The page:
nETSETOS This video describes Pareto Distribution with given topics:- - 80-20 rule with graph - Parameter of Pareto Distribution - Application of Pareto Principle' - COVID - 19 Analysis with Pareto - How to Plot Pareto On Jupyter - Testing Pareto with the help of QQPlot

AI for physics & physics for AI
Max Tegmark, MIT Abstract: After briefly reviewing how machine learning is becoming ever-more widely used in physics, I explore how ideas and methods from physics can help improve machine learning, focusing on automated discovery of mathematical formulas from data. I present a method for unsupervised learning of equations of motion for objects in raw and optionally distorted unlabeled video. I also describe progress on symbolic regression, i.e., finding a symbolic expression that matches data from an unknown function. Although this problem is likely to be NP-hard in general, functions of practical interest often exhibit symmetries, separability, compositionality and other simplifying properties. In this spirit, we have developed a recursive multidimensional symbolic regression algorithm that combines neural network fitting with a suite of physics-inspired techniques that discover and exploit these simplifying properties, enabling significant improvement of state-of-the-art performance. Related papers: AI Feynman: a Physics-Inspired Method for Symbolic Regression - AI Feynman 2.0: Pareto-optimal symbolic regression exploiting graph modularity - Symbolic Pregression: Discovering Physical Laws from Raw Distorted Video -


What Are Heuristics?
We all use heuristics to make everyday decisions — but sometimes they blind us to the truth. So we need to do something that doesn’t come easy: accept that our ideas might be wrong. SUBSCRIBE: LEARN MORE: Behavioral Economics (video series): Join Prof. Antony Davies of Duquesne University and Erika Davies of George Mason University as they take you on a crash course of behavioral economics, discussing topics like rational choice, heuristics, nudging, and public choice economics.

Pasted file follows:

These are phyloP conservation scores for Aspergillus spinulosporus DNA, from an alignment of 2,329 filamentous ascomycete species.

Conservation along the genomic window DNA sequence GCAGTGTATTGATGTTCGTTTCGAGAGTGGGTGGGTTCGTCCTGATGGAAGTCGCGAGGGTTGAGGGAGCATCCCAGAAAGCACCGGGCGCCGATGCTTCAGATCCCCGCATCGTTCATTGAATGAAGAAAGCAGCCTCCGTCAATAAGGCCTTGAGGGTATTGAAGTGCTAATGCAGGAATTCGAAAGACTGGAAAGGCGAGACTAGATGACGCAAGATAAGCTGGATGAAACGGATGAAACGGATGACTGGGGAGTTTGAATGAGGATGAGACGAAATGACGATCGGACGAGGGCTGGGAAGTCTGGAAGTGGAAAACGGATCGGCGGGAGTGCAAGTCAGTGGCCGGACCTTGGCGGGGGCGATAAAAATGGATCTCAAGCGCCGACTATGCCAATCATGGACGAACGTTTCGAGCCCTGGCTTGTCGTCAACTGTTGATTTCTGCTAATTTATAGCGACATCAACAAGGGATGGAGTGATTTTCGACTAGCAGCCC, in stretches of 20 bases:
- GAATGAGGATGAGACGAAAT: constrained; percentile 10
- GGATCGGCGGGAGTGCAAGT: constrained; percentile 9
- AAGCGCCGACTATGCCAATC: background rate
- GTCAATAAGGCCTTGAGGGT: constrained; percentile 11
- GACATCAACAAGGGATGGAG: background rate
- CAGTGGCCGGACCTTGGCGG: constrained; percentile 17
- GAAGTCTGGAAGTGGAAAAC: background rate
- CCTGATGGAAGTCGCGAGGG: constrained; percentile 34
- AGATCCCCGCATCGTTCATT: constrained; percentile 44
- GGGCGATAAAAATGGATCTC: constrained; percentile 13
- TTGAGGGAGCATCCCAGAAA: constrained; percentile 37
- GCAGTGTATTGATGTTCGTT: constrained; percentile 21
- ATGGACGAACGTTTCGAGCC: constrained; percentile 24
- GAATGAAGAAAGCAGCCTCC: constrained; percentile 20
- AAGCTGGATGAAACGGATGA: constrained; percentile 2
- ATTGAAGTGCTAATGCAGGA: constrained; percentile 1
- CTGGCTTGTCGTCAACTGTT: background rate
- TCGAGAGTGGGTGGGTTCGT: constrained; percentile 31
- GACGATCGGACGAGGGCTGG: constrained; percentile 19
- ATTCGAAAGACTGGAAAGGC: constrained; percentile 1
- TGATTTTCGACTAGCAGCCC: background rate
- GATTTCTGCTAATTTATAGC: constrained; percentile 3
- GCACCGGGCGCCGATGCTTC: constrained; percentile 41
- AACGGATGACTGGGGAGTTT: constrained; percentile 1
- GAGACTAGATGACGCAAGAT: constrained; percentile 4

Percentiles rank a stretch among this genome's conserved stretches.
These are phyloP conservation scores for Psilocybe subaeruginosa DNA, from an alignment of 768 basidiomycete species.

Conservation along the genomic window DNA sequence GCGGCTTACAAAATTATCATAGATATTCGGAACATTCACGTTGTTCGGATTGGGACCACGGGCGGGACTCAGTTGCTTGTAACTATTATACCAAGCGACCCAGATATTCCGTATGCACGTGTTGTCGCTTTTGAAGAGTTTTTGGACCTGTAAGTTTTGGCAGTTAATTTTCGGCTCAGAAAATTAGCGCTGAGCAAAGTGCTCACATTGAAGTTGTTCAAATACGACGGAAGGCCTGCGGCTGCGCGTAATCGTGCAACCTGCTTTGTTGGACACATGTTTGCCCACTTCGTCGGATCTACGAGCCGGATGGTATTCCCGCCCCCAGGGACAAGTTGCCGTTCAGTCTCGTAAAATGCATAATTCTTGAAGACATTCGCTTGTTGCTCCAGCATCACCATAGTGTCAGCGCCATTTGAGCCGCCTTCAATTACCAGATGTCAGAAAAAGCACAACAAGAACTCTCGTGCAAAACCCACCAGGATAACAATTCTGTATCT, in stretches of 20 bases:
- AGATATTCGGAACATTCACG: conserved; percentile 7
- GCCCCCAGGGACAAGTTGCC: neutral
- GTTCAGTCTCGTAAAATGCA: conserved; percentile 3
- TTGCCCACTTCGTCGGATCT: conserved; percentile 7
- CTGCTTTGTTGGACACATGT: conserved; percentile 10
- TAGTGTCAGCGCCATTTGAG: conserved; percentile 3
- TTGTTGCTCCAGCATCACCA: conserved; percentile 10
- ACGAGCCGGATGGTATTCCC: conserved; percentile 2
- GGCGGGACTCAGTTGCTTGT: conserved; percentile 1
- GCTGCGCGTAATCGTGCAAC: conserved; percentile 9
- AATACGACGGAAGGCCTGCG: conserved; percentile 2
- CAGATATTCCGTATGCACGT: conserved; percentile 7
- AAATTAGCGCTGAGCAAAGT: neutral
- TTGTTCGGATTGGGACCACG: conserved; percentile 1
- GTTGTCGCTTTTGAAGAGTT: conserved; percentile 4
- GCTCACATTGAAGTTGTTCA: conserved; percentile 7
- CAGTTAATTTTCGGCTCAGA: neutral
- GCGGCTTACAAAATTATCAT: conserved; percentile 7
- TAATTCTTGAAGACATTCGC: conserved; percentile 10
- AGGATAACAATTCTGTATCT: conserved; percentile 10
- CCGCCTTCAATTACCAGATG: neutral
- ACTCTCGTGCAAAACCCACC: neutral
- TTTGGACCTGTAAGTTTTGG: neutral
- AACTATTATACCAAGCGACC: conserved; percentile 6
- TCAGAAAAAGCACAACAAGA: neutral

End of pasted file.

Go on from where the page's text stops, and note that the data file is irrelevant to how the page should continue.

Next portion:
Types of Heuristics Availability, Representativeness & Base

Richard Feynman Computer Heuristics Lecture
Richard Feynman, Winner of the 1965 Nobel Prize in Physics, gives us an insightful lecture about computer heuristics: how computers work, how they file information, how they handle data, how they use their information in allocated processing in a finite amount of time to solve problems and how they actually compute values of interest to human beings. These topics are essential in the study of what processes reduce the amount of work done in solving a particular problem in computers, giving them speeds of solving problems that can outmatch humans in certain fields but which have not yet reached the complexity of human driven intelligence. The question if human thought is a series of fixed processes that could be, in principle, imitated by a computer is a major theme of this lecture and, in Feynman's trademark style of teaching, gives us clear and yet very powerful answers for this field which has gone on to consume so much of our lives today. No doubt this lecture will be of crucial interest to anyone who has ever wondered about the process of human or machine thinking and if a synthesis between the two can be made without violating logic. Donate and Support this Channel:

The Heuristics Revolution – Gerd Gigerenzer at Summer Institute 2018
Decision problems come in two kinds: risk and uncertainty. Risk applies to situations that are well structured and stable, such as gambles, lotteries, and cancer screening, and has been tamed by the probabilistic revolution in the sciences since the beginning of the 17th century. Uncertainty applies to situations that are ill structured and instable, such as human interaction, investment, and business. Although this is an old distinction, most economists and psychologists have ignored it and used the probability theory as the sole tool for dealing with both. Part of the problem was that no theory of decision-making under uncertainty existed until recently. Based on Herbert Simon’s work, we are now developing such a theory of intelligent heuristics that are able to deal with situations of uncertainty. The science of heuristics addresses three questions. The first is descriptive: What are the heuristics in the adaptive toolbox of a species, an organization, or an individual, and how do people choose between heuristics? The second is normative: In which situations is a heuristic better than a complex strategy? This question is known as the study of the ecological rationality of heuristics, which proceeds using analysis and simulation. The third question is one of intuitive design: How can systems be designed that help experts and laypeople make better decisions, be it in developing simple rules for safer financial regulation or improving medical diagnosis? The methodological tools are threefold: formal models of heuristics (instead of vague labels such as “System 1”), competitive testing of heuristics against complex strategies (instead of null hypothesis testing), and tests of the predictive power of heuristics (instead of data fitting). The heuristic revolution complements the probabilistic revolution and overcomes the earlier misconception of heuristics as biases.